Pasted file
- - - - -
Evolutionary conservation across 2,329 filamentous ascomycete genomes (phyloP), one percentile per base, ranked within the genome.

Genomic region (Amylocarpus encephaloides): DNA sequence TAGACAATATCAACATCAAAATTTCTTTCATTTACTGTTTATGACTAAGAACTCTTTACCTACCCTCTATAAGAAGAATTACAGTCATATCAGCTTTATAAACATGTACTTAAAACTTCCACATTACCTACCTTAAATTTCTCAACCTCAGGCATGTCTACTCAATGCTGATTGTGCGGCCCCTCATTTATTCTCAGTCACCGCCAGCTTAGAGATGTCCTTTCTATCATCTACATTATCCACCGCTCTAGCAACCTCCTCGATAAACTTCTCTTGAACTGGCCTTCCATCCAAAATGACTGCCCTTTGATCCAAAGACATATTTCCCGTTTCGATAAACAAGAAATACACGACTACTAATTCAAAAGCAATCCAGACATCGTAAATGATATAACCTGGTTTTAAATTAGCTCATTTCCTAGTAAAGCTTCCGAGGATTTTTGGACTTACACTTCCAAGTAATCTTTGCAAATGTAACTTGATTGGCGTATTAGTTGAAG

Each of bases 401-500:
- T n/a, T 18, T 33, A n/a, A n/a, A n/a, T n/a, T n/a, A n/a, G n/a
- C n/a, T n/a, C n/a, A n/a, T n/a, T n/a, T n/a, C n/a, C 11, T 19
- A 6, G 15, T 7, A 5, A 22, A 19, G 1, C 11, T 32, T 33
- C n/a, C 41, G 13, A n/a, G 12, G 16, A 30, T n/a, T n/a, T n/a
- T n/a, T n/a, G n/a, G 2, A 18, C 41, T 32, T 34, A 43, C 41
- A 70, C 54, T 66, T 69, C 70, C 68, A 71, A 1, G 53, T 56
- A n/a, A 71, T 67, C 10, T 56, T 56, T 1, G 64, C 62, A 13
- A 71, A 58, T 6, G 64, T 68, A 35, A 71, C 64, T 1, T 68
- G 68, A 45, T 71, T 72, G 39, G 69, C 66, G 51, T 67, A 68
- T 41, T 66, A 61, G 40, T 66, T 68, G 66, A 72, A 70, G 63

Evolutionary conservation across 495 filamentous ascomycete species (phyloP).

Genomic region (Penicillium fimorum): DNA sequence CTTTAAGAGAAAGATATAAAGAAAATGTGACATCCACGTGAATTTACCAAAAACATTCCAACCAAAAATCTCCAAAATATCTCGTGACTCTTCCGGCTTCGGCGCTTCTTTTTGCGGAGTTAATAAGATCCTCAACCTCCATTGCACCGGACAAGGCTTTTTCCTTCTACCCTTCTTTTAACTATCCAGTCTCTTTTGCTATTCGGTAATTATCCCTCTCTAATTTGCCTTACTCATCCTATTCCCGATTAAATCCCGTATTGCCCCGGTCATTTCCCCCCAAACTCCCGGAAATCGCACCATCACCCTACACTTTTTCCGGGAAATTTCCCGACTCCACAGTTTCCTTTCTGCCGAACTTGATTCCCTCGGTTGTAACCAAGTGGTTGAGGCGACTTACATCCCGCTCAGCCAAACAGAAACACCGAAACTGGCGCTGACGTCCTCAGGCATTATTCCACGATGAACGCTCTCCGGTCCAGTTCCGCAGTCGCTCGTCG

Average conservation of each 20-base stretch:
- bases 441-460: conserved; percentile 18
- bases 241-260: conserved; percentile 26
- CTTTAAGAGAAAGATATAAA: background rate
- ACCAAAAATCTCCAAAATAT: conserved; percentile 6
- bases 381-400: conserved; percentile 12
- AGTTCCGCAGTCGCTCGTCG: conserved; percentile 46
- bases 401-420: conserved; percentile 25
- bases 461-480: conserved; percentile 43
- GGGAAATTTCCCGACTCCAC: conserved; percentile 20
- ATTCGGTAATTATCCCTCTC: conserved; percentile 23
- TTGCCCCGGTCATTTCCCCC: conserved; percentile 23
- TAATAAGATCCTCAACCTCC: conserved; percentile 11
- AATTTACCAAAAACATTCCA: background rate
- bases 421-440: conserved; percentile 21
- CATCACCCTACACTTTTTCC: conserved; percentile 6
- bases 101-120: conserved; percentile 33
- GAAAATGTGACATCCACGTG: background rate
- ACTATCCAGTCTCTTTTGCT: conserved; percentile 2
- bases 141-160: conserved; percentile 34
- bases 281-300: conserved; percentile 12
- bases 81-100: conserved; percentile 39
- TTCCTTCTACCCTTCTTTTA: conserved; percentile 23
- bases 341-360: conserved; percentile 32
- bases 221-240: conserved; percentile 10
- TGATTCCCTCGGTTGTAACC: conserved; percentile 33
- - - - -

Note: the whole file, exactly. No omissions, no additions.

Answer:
Evolutionary conservation across 2,329 filamentous ascomycete genomes (phyloP), one percentile per base, ranked within the genome.

Genomic region (Amylocarpus encephaloides): DNA sequence TAGACAATATCAACATCAAAATTTCTTTCATTTACTGTTTATGACTAAGAACTCTTTACCTACCCTCTATAAGAAGAATTACAGTCATATCAGCTTTATAAACATGTACTTAAAACTTCCACATTACCTACCTTAAATTTCTCAACCTCAGGCATGTCTACTCAATGCTGATTGTGCGGCCCCTCATTTATTCTCAGTCACCGCCAGCTTAGAGATGTCCTTTCTATCATCTACATTATCCACCGCTCTAGCAACCTCCTCGATAAACTTCTCTTGAACTGGCCTTCCATCCAAAATGACTGCCCTTTGATCCAAAGACATATTTCCCGTTTCGATAAACAAGAAATACACGACTACTAATTCAAAAGCAATCCAGACATCGTAAATGATATAACCTGGTTTTAAATTAGCTCATTTCCTAGTAAAGCTTCCGAGGATTTTTGGACTTACACTTCCAAGTAATCTTTGCAAATGTAACTTGATTGGCGTATTAGTTGAAG

Each of bases 401-500:
- T n/a, T 18, T 33, A n/a, A n/a, A n/a, T n/a, T n/a, A n/a, G n/a
- C n/a, T n/a, C n/a, A n/a, T n/a, T n/a, T n/a, C n/a, C 11, T 19
- A 6, G 15, T 7, A 5, A 22, A 19, G 1, C 11, T 32, T 33
- C n/a, C 41, G 13, A n/a, G 12, G 16, A 30, T n/a, T n/a, T n/a
- T n/a, T n/a, G n/a, G 2, A 18, C 41, T 32, T 34, A 43, C 41
- A 70, C 54, T 66, T 69, C 70, C 68, A 71, A 1, G 53, T 56
- A n/a, A 71, T 67, C 10, T 56, T 56, T 1, G 64, C 62, A 13
- A 71, A 58, T 6, G 64, T 68, A 35, A 71, C 64, T 1, T 68
- G 68, A 45, T 71, T 72, G 39, G 69, C 66, G 51, T 67, A 68
- T 41, T 66, A 61, G 40, T 66, T 68, G 66, A 72, A 70, G 63

Evolutionary conservation across 495 filamentous ascomycete species (phyloP).

Genomic region (Penicillium fimorum): DNA sequence CTTTAAGAGAAAGATATAAAGAAAATGTGACATCCACGTGAATTTACCAAAAACATTCCAACCAAAAATCTCCAAAATATCTCGTGACTCTTCCGGCTTCGGCGCTTCTTTTTGCGGAGTTAATAAGATCCTCAACCTCCATTGCACCGGACAAGGCTTTTTCCTTCTACCCTTCTTTTAACTATCCAGTCTCTTTTGCTATTCGGTAATTATCCCTCTCTAATTTGCCTTACTCATCCTATTCCCGATTAAATCCCGTATTGCCCCGGTCATTTCCCCCCAAACTCCCGGAAATCGCACCATCACCCTACACTTTTTCCGGGAAATTTCCCGACTCCACAGTTTCCTTTCTGCCGAACTTGATTCCCTCGGTTGTAACCAAGTGGTTGAGGCGACTTACATCCCGCTCAGCCAAACAGAAACACCGAAACTGGCGCTGACGTCCTCAGGCATTATTCCACGATGAACGCTCTCCGGTCCAGTTCCGCAGTCGCTCGTCG

Average conservation of each 20-base stretch:
- bases 441-460: conserved; percentile 18
- bases 241-260: conserved; percentile 26
- CTTTAAGAGAAAGATATAAA: background rate
- ACCAAAAATCTCCAAAATAT: conserved; percentile 6
- bases 381-400: conserved; percentile 12
- AGTTCCGCAGTCGCTCGTCG: conserved; percentile 46
- bases 401-420: conserved; percentile 25
- bases 461-480: conserved; percentile 43
- GGGAAATTTCCCGACTCCAC: conserved; percentile 20
- ATTCGGTAATTATCCCTCTC: conserved; percentile 23
- TTGCCCCGGTCATTTCCCCC: conserved; percentile 23
- TAATAAGATCCTCAACCTCC: conserved; percentile 11
- AATTTACCAAAAACATTCCA: background rate
- bases 421-440: conserved; percentile 21
- CATCACCCTACACTTTTTCC: conserved; percentile 6
- bases 101-120: conserved; percentile 33
- GAAAATGTGACATCCACGTG: background rate
- ACTATCCAGTCTCTTTTGCT: conserved; percentile 2
- bases 141-160: conserved; percentile 34
- bases 281-300: conserved; percentile 12
- bases 81-100: conserved; percentile 39
- TTCCTTCTACCCTTCTTTTA: conserved; percentile 23
- bases 341-360: conserved; percentile 32
- bases 221-240: conserved; percentile 10
- TGATTCCCTCGGTTGTAACC: conserved; percentile 33